'Victory is Not an Option' - Maurizio Cattelan

This is my review on the Maurizio Cattelan expedition, 'Victory is Not an Option', that was in Blenheim Palace between September 12 and October 27. The expedition mainly included sculptures and taxidermy.

On October 7th, 2019, I attended Blenheim Palace where the expedition 'Victory is Not an Option' by Maurizio Cattelan was held. Cattelan was born in Pauda Italy, 1960 then moved to the USA to work. He is known for his hyper-realistic sculptures and installations. One of his most recent art works is the 'Comedian' which is quite simply a fresh banana stuck to a white wall with a piece of duck tape! Unfortunately, this installation wasn't there, but there where many other questionable and strange pieces to entertain you.

The first two pieces are located in the 'Great Court' and the 'Great Hall. The first, on the courtyard, is called 'Victory is Not an Option' and it's a big walkway of Union Jacks placed in a large cross on the floor. As you then entered the hall, the piece 'We'll Never Die' takes centre stage. It's described as a 'monumental copy of the fag-bearing arm of Emmanuel Frémiet’s 1874 sculpture of Joan of Arc in Paris'. It is, quite literally a giant floating arm holding an even bigger flag! They are both very bold and prominent. These where my favourite as they where quite simple to understand and easy to look at.

Next on this confusing list are three horse skulls wearing gold armour called 'Glory Glory Hallelujah'. As you walk past and to the Green Drawing Room, you'll find 'Lessico Familiare' which translates to 'Family Syntax'. This particular piece is considered to be Cattelans 'first piece'. It's a small image of him making a 'hand heart' over his chest. Also in the Green Drawing Room is an untitled piece, an unusual self-portrait of him hanged 'like a discarded coat'. Although the 'Lessico Familiare' is a little more normal, 'Glory Glory Hallelujah' and 'Untitled, 2000' where strange to say the least.

Moving on to the Red Drawing Room, you would see a giant taxidermy horse called 'Novecento' hanging from the ceiling. The title translates from Italian to nine hundred, a term for the 20th century and the name for Bernardo Bertolucci’s 1976 film tracing the rise of Italian fascism. It's said to represent 'a country exhausted by a century of upheaval and violence'. As you have most likely guessed, this is where it starts to get bizarre!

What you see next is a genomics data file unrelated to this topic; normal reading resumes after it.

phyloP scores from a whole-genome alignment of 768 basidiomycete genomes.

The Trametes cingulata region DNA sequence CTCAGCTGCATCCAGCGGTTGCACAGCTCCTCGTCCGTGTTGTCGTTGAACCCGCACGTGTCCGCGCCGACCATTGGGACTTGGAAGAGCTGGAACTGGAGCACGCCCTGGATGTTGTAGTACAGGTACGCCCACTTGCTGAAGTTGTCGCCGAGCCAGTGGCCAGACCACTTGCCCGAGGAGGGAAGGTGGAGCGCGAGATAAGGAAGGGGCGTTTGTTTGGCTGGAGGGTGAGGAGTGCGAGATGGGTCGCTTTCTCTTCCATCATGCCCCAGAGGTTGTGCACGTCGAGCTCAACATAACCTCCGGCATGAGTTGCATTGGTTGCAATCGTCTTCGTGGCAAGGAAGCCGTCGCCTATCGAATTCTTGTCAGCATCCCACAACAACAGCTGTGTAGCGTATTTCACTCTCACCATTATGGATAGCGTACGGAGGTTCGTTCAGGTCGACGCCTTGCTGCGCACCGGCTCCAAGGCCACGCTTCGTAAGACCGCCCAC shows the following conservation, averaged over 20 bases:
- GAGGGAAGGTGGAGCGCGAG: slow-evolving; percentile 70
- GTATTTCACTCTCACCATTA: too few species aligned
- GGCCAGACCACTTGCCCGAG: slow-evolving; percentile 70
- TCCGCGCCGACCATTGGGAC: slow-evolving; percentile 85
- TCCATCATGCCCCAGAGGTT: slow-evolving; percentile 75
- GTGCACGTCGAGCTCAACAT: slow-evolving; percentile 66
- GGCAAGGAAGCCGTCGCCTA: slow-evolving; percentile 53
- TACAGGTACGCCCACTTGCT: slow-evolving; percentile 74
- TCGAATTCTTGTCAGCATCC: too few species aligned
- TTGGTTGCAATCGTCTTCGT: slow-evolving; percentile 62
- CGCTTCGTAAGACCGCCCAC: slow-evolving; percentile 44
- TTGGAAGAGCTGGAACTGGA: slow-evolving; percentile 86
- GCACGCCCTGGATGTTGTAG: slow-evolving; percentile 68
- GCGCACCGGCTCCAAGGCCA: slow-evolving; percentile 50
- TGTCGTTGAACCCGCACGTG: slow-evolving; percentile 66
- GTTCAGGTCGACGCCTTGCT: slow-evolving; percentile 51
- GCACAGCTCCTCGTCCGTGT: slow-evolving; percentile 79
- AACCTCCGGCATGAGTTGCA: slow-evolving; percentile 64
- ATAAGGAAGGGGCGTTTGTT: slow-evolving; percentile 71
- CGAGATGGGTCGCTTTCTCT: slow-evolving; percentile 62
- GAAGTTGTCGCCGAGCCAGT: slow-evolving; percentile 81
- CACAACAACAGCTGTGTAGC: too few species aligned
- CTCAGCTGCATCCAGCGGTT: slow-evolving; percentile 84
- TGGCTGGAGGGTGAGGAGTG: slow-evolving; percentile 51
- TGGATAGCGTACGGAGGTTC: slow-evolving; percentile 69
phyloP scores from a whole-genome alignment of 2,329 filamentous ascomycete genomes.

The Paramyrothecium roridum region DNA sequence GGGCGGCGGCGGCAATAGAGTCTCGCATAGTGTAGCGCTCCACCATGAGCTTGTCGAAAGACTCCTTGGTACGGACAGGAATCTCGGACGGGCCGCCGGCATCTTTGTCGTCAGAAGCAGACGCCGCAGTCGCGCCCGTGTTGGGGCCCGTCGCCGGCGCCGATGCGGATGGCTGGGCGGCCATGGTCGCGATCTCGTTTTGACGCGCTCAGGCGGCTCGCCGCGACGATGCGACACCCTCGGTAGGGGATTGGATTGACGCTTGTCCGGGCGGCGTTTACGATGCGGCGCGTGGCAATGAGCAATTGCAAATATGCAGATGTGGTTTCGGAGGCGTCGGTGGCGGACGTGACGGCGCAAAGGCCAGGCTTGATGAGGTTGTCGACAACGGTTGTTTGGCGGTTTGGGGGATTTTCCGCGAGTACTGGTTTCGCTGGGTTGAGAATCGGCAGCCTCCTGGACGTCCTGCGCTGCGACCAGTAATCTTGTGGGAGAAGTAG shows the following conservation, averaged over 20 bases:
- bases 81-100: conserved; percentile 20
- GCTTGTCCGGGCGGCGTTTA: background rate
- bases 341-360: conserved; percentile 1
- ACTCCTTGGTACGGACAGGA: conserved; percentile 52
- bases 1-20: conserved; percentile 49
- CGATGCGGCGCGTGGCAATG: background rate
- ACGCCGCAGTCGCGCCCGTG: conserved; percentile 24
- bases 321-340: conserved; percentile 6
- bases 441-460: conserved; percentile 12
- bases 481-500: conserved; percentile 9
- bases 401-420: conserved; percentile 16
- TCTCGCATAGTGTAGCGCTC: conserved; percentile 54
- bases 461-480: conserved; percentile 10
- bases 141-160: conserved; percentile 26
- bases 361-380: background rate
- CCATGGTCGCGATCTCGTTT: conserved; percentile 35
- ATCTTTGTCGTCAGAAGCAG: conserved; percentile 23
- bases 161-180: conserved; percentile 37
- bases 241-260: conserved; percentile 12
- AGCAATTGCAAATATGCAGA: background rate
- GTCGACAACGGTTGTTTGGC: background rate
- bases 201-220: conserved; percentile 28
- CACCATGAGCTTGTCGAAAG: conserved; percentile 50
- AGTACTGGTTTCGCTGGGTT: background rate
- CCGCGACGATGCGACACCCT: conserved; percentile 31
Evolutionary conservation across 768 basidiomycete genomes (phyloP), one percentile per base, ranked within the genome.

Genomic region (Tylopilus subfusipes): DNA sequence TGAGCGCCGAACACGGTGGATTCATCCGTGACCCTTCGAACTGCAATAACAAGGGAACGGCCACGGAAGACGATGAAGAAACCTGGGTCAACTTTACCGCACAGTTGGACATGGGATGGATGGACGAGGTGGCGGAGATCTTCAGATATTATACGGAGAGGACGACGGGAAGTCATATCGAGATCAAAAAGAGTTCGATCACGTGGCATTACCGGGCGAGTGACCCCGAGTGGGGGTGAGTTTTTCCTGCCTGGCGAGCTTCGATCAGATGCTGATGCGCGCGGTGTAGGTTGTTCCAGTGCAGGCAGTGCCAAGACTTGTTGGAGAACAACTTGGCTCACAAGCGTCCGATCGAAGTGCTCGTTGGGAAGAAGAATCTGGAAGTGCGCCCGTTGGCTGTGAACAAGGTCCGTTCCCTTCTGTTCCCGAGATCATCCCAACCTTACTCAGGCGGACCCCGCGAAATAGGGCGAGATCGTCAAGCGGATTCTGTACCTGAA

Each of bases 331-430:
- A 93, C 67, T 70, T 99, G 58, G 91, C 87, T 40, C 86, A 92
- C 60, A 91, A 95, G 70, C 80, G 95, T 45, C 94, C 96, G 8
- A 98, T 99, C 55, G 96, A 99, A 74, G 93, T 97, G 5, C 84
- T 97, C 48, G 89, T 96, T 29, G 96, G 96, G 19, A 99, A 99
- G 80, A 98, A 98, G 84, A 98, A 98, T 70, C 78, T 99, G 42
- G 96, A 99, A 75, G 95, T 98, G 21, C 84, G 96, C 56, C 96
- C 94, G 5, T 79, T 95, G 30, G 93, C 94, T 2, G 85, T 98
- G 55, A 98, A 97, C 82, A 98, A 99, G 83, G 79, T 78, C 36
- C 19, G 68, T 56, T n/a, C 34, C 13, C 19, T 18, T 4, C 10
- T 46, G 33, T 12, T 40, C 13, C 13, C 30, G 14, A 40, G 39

Next is another untitled piece in the First Stateroom which is an upside down black boot. The boot represents the uniforms promoted by both Italian Fascist leader Mussolini and Hitler. Controversial themes are a trend in his work, as is to see. In the Saloon is a double self-portrait called 'We'. It's two of him lying in a small bed in funeral wear, 'as if inviting visitors to attend his funeral wake'. 

Now, we come to see one of his more well known pieces from 1999 called 'La Nona Ora' in the Second State Room. To reference that even the holiest man in the world isn't safe from misfortune, Cattelan drops a meteor on Pope John Paul II! In the Third State Room is another taxidermy piece of a crocodile hanging from the ceiling. 'Ego' is based of the earliest piece of known taxidermy - which is a crocodile hung of the ceiling of a small church in Ponte Nossa, Italy. This serves as a counterpoint to the horse. 

Two pieces are in the Long Library, which is an untitled piece and another well known piece titled 'Him'. The untitled piece is an animatronic sculpture based on a character from Günter Grass’s 1959 novel 'The Tin Drum'. It's a little boy sat on the corner of the balcony with a drum which is played (to a pounding rhythm he used in the book to disturb a Nazi Rally) every now and then. Then 'Him' is Adolf Hitler 'looking skywards as if seeking forgiveness.

The pieces 'Others' and 'Oliver and Tom' are placed in the chapel outside. As you walk through the door your instantly seeing 200 taxidermy pigeons scattered everywhere - which is a little concerning! 'Oliver and Tom' are two sculptures of tramps in the chapel pews. They are meant to highlight inequalities in our society. Then, in the Water Terraces, is a large model of Pinocchio face down drowning! The piece named 'Daddy Daddy' is referencing to when Pinocchio rescues his father and Jiminy Cricket from a whale, but drowns in the process! In the Stables Arch is another untitled piece which is a miniature replica of the Sistine Chapel in the Vatican in Rome.

In a secret location, is a piece called 'Mini-Me', a toy-like sculpture of Cattelan. Lastly, is a well known - although an odd reason - called America. Ironically, this 18 karat solid-gold toilet placed in Churcill's Birth Room was stolen upon the opening week-end (before my visit). Although I was robbed of seeing the piece in person, I enjoyed the concept!

To conclude, my visit to Blenheim was very unique and enjoyable. It's not everyday you the the Pope crushed by a meteor, especially at an UNESCO World Heritage Site! As previously not knowing of Cattelan and his work, the expedition has opened a door to his controversial and humorous works of art! It was, overall, an amazing once in a lifetime experience - one to never forget!


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Elan Williams

Elan Williams

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